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Hibernation allows animals to survive periods of resource scarcity by reducing their energy expenditure through decreased metabolism. However, hibernators become susceptible to psychrophilic pathogens if they cannot mount an efficient immune response to infection. While Nearctic bats infected with white-nose syndrome (WNS) suffer high mortality, related Palearctic taxa are better able to survive the disease than their Nearctic counterparts. We hypothesised that WNS exerted historical selective pressure in Palearctic bats, resulting in genomic changes that promote infection tolerance.We investigated partial sequences of 23 genes related to water metabolism and skin structure function in nine Palearctic and Nearctic hibernating bat species and one non-hibernating species for phylogenetic signals of natural selection. Using maximum likelihood analysis, we found that eight genes were under positive selection and we successfully identified amino acid sites under selection in five encoded proteins. Branch site models revealed positive selection in three genes. Hibernating bats exhibit signals for positive selection in genes ensuring tissue regeneration, wound healing and modulation of the immune response.Our results highlight the importance of skin barrier integrity and healing capacity in hibernating bats. The protective role of skin integrity against both pathophysiology and WNS progression, in synergy with down-regulation of the immune reaction in response to the Pseudogymnoascus destructans infection, improves host survival. Our data also suggest that hibernating bat species have evolved into tolerant hosts by reducing the negative impact of skin infection through a set of adaptations, including those at the genomic level.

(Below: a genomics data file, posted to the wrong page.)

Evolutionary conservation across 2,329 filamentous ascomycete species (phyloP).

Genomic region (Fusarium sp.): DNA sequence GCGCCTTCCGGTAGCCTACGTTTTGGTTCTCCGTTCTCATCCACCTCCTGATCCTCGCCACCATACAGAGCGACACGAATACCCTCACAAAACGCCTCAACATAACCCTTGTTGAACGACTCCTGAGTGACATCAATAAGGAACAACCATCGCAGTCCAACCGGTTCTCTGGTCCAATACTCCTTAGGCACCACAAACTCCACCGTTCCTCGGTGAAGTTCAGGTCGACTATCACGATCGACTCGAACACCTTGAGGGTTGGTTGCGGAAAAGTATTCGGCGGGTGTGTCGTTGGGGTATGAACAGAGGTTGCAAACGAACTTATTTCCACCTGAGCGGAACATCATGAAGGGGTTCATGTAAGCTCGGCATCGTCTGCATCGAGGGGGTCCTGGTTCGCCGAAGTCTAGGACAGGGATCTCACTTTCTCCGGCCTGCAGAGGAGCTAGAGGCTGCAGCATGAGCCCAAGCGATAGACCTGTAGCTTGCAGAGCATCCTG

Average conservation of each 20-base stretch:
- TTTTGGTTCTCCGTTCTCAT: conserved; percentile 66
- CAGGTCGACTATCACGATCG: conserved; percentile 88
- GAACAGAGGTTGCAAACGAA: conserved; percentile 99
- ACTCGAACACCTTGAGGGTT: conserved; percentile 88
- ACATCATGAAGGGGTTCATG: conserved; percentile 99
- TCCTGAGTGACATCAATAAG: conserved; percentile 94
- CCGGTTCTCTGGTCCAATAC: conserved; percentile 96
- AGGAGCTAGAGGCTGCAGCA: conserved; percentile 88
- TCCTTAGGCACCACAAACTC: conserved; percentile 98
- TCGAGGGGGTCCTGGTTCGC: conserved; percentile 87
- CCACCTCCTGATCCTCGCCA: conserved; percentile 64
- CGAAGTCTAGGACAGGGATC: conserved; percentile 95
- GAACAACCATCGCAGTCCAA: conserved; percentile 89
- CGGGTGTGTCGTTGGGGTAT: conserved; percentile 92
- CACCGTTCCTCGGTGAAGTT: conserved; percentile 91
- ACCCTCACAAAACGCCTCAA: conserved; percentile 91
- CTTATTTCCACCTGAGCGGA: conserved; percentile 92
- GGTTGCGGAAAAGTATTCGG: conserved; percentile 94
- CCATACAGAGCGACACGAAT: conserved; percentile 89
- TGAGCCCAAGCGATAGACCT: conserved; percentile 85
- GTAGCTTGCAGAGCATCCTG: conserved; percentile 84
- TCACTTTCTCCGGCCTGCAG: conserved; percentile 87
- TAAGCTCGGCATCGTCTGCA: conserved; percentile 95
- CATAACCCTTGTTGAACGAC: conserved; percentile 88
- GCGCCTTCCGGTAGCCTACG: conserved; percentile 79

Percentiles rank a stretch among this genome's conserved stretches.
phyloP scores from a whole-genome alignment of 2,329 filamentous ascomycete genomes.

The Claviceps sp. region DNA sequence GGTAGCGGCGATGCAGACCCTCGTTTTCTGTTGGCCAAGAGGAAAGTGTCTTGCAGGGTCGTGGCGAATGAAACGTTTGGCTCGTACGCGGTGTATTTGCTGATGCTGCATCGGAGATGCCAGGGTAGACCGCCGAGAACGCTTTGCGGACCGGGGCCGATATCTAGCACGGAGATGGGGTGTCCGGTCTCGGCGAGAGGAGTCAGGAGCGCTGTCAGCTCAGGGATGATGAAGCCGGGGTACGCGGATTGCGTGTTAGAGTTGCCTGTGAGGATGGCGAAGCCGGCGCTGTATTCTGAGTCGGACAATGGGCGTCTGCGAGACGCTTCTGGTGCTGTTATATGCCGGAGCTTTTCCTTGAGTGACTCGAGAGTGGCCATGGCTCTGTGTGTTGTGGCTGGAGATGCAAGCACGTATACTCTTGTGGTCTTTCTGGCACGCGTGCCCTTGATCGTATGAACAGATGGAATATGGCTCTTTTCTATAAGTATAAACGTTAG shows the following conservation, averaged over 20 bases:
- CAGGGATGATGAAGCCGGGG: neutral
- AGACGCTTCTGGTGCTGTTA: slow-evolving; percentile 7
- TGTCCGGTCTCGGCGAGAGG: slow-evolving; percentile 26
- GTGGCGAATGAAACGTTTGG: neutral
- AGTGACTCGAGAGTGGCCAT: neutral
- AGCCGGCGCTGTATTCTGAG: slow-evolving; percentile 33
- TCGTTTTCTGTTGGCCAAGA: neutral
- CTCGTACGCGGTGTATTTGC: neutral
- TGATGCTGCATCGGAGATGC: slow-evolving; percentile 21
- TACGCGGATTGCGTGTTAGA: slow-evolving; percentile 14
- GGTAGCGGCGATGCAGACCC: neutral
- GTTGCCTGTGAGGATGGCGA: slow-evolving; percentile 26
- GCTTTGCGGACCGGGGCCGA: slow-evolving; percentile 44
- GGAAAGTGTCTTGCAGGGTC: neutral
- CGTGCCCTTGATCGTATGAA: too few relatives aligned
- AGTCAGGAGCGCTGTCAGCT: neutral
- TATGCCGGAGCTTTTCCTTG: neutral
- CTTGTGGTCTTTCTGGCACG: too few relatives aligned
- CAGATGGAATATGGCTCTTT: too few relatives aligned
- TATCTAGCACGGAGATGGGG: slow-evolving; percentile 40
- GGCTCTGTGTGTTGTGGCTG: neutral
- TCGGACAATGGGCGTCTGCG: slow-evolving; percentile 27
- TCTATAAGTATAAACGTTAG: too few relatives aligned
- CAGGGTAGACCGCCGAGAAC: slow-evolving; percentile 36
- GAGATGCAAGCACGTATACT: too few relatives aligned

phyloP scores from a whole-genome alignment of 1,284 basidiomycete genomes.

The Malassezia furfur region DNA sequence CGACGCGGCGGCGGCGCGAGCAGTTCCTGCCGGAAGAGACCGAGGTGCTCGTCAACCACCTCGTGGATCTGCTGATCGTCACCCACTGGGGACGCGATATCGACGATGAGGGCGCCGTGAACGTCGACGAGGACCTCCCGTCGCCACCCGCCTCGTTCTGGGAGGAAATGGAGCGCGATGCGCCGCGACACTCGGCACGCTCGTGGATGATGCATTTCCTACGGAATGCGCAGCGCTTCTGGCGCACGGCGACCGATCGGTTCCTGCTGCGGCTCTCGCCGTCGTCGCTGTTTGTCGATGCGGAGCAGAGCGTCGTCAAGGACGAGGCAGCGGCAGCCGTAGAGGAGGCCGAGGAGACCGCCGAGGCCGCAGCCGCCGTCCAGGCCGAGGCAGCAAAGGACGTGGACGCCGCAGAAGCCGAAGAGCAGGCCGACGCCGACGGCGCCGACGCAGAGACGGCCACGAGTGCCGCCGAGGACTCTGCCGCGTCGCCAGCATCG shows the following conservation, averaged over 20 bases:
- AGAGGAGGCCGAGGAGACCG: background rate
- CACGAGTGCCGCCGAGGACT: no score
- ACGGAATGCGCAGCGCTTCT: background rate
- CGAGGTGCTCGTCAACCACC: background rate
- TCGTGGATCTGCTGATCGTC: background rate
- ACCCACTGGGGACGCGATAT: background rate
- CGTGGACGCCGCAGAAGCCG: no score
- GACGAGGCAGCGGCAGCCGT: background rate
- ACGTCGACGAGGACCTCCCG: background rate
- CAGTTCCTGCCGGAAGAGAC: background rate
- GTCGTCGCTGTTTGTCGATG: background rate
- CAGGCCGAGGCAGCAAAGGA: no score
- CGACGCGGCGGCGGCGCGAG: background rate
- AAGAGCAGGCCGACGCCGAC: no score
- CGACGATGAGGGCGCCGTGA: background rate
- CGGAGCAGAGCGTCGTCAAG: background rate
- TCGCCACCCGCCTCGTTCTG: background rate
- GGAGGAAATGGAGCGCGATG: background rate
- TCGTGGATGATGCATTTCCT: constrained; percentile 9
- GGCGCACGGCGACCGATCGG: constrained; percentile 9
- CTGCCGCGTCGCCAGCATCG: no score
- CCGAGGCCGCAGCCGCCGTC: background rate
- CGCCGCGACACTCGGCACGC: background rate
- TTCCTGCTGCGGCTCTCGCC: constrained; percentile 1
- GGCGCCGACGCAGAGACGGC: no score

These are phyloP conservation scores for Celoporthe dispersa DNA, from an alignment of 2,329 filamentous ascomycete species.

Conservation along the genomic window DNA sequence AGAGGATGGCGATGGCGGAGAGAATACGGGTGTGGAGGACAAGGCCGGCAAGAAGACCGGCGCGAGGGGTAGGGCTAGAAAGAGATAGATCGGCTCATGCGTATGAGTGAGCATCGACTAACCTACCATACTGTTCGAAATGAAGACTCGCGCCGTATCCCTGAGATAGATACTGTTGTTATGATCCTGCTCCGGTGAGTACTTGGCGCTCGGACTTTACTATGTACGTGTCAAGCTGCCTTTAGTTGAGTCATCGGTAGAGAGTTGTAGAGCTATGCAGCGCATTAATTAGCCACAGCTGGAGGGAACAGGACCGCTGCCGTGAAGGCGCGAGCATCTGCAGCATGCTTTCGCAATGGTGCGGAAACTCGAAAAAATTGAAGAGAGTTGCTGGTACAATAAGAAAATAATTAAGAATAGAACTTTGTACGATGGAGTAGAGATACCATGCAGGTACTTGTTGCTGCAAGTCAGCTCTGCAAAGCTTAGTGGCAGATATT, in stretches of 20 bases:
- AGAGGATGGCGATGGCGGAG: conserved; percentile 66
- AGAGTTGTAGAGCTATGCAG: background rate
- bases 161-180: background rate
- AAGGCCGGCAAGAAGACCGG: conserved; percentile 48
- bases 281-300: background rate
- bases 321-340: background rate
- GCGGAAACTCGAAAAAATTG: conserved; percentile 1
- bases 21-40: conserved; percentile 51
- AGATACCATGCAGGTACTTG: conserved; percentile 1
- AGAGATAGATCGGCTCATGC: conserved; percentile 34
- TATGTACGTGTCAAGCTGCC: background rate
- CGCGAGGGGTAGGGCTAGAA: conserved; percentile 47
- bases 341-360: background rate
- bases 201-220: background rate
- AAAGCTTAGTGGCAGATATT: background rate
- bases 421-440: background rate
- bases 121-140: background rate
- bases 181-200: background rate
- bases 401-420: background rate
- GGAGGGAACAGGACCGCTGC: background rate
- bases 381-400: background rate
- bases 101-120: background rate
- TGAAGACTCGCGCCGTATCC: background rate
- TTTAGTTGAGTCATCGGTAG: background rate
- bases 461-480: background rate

Skin, Fungal Infection, Wound Healing, Immunity, Gene Evolution

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BMC Zoology, Vol. 3 (2018-12-01).





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